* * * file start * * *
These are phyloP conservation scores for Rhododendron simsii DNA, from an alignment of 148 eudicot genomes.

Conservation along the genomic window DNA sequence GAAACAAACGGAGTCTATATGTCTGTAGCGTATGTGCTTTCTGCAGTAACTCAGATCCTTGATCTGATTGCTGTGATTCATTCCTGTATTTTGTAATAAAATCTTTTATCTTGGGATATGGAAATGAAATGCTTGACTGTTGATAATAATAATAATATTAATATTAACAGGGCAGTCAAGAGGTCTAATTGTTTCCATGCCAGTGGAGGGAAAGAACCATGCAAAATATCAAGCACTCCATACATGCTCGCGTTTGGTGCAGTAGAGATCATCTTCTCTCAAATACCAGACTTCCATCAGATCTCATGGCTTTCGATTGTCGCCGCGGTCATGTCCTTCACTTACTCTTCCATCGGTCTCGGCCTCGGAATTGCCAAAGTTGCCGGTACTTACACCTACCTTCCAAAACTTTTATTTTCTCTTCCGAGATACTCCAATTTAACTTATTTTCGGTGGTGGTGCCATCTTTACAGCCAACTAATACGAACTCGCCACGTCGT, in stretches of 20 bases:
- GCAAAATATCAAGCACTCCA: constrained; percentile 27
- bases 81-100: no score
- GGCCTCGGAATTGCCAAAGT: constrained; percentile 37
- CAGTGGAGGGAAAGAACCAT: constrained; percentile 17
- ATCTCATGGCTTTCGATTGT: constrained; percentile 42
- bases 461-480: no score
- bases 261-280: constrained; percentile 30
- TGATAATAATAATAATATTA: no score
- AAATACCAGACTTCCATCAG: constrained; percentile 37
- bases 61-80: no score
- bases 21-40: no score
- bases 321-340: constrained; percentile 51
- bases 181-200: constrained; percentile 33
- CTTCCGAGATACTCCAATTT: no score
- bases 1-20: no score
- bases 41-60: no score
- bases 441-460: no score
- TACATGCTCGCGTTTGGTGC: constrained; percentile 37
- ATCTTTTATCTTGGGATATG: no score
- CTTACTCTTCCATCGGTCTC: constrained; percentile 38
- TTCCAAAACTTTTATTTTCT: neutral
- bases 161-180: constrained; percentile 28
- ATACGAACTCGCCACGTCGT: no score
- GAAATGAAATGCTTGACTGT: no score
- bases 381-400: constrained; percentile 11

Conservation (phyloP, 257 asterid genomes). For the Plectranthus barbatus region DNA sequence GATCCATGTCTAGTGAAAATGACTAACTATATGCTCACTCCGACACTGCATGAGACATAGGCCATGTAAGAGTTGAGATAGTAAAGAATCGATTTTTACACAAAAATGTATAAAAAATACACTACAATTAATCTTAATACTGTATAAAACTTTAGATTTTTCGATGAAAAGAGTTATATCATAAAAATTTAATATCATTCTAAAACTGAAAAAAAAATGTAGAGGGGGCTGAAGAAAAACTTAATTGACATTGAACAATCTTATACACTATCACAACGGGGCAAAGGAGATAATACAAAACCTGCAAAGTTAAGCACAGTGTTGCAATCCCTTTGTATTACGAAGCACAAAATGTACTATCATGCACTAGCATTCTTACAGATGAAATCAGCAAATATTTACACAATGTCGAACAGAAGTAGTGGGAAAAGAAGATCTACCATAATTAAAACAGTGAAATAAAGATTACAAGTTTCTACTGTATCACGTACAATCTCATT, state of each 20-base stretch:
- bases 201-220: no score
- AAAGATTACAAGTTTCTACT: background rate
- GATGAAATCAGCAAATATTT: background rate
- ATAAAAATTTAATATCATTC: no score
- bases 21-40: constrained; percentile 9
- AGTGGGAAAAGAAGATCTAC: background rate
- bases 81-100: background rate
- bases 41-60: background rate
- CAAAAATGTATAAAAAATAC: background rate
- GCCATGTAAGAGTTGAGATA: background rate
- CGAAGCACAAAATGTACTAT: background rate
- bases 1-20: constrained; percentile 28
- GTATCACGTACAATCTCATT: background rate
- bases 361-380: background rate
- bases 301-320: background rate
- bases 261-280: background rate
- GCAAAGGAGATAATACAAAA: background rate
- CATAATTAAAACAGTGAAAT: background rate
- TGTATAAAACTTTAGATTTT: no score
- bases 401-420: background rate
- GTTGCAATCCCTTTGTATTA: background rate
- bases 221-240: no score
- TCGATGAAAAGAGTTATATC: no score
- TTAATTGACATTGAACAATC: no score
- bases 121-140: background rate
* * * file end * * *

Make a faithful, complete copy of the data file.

These are phyloP conservation scores for Rhododendron simsii DNA, from an alignment of 148 eudicot genomes.

Conservation along the genomic window DNA sequence GAAACAAACGGAGTCTATATGTCTGTAGCGTATGTGCTTTCTGCAGTAACTCAGATCCTTGATCTGATTGCTGTGATTCATTCCTGTATTTTGTAATAAAATCTTTTATCTTGGGATATGGAAATGAAATGCTTGACTGTTGATAATAATAATAATATTAATATTAACAGGGCAGTCAAGAGGTCTAATTGTTTCCATGCCAGTGGAGGGAAAGAACCATGCAAAATATCAAGCACTCCATACATGCTCGCGTTTGGTGCAGTAGAGATCATCTTCTCTCAAATACCAGACTTCCATCAGATCTCATGGCTTTCGATTGTCGCCGCGGTCATGTCCTTCACTTACTCTTCCATCGGTCTCGGCCTCGGAATTGCCAAAGTTGCCGGTACTTACACCTACCTTCCAAAACTTTTATTTTCTCTTCCGAGATACTCCAATTTAACTTATTTTCGGTGGTGGTGCCATCTTTACAGCCAACTAATACGAACTCGCCACGTCGT, in stretches of 20 bases:
- GCAAAATATCAAGCACTCCA: constrained; percentile 27
- bases 81-100: no score
- GGCCTCGGAATTGCCAAAGT: constrained; percentile 37
- CAGTGGAGGGAAAGAACCAT: constrained; percentile 17
- ATCTCATGGCTTTCGATTGT: constrained; percentile 42
- bases 461-480: no score
- bases 261-280: constrained; percentile 30
- TGATAATAATAATAATATTA: no score
- AAATACCAGACTTCCATCAG: constrained; percentile 37
- bases 61-80: no score
- bases 21-40: no score
- bases 321-340: constrained; percentile 51
- bases 181-200: constrained; percentile 33
- CTTCCGAGATACTCCAATTT: no score
- bases 1-20: no score
- bases 41-60: no score
- bases 441-460: no score
- TACATGCTCGCGTTTGGTGC: constrained; percentile 37
- ATCTTTTATCTTGGGATATG: no score
- CTTACTCTTCCATCGGTCTC: constrained; percentile 38
- TTCCAAAACTTTTATTTTCT: neutral
- bases 161-180: constrained; percentile 28
- ATACGAACTCGCCACGTCGT: no score
- GAAATGAAATGCTTGACTGT: no score
- bases 381-400: constrained; percentile 11

Conservation (phyloP, 257 asterid genomes). For the Plectranthus barbatus region DNA sequence GATCCATGTCTAGTGAAAATGACTAACTATATGCTCACTCCGACACTGCATGAGACATAGGCCATGTAAGAGTTGAGATAGTAAAGAATCGATTTTTACACAAAAATGTATAAAAAATACACTACAATTAATCTTAATACTGTATAAAACTTTAGATTTTTCGATGAAAAGAGTTATATCATAAAAATTTAATATCATTCTAAAACTGAAAAAAAAATGTAGAGGGGGCTGAAGAAAAACTTAATTGACATTGAACAATCTTATACACTATCACAACGGGGCAAAGGAGATAATACAAAACCTGCAAAGTTAAGCACAGTGTTGCAATCCCTTTGTATTACGAAGCACAAAATGTACTATCATGCACTAGCATTCTTACAGATGAAATCAGCAAATATTTACACAATGTCGAACAGAAGTAGTGGGAAAAGAAGATCTACCATAATTAAAACAGTGAAATAAAGATTACAAGTTTCTACTGTATCACGTACAATCTCATT, state of each 20-base stretch:
- bases 201-220: no score
- AAAGATTACAAGTTTCTACT: background rate
- GATGAAATCAGCAAATATTT: background rate
- ATAAAAATTTAATATCATTC: no score
- bases 21-40: constrained; percentile 9
- AGTGGGAAAAGAAGATCTAC: background rate
- bases 81-100: background rate
- bases 41-60: background rate
- CAAAAATGTATAAAAAATAC: background rate
- GCCATGTAAGAGTTGAGATA: background rate
- CGAAGCACAAAATGTACTAT: background rate
- bases 1-20: constrained; percentile 28
- GTATCACGTACAATCTCATT: background rate
- bases 361-380: background rate
- bases 301-320: background rate
- bases 261-280: background rate
- GCAAAGGAGATAATACAAAA: background rate
- CATAATTAAAACAGTGAAAT: background rate
- TGTATAAAACTTTAGATTTT: no score
- bases 401-420: background rate
- GTTGCAATCCCTTTGTATTA: background rate
- bases 221-240: no score
- TCGATGAAAAGAGTTATATC: no score
- TTAATTGACATTGAACAATC: no score
- bases 121-140: background rate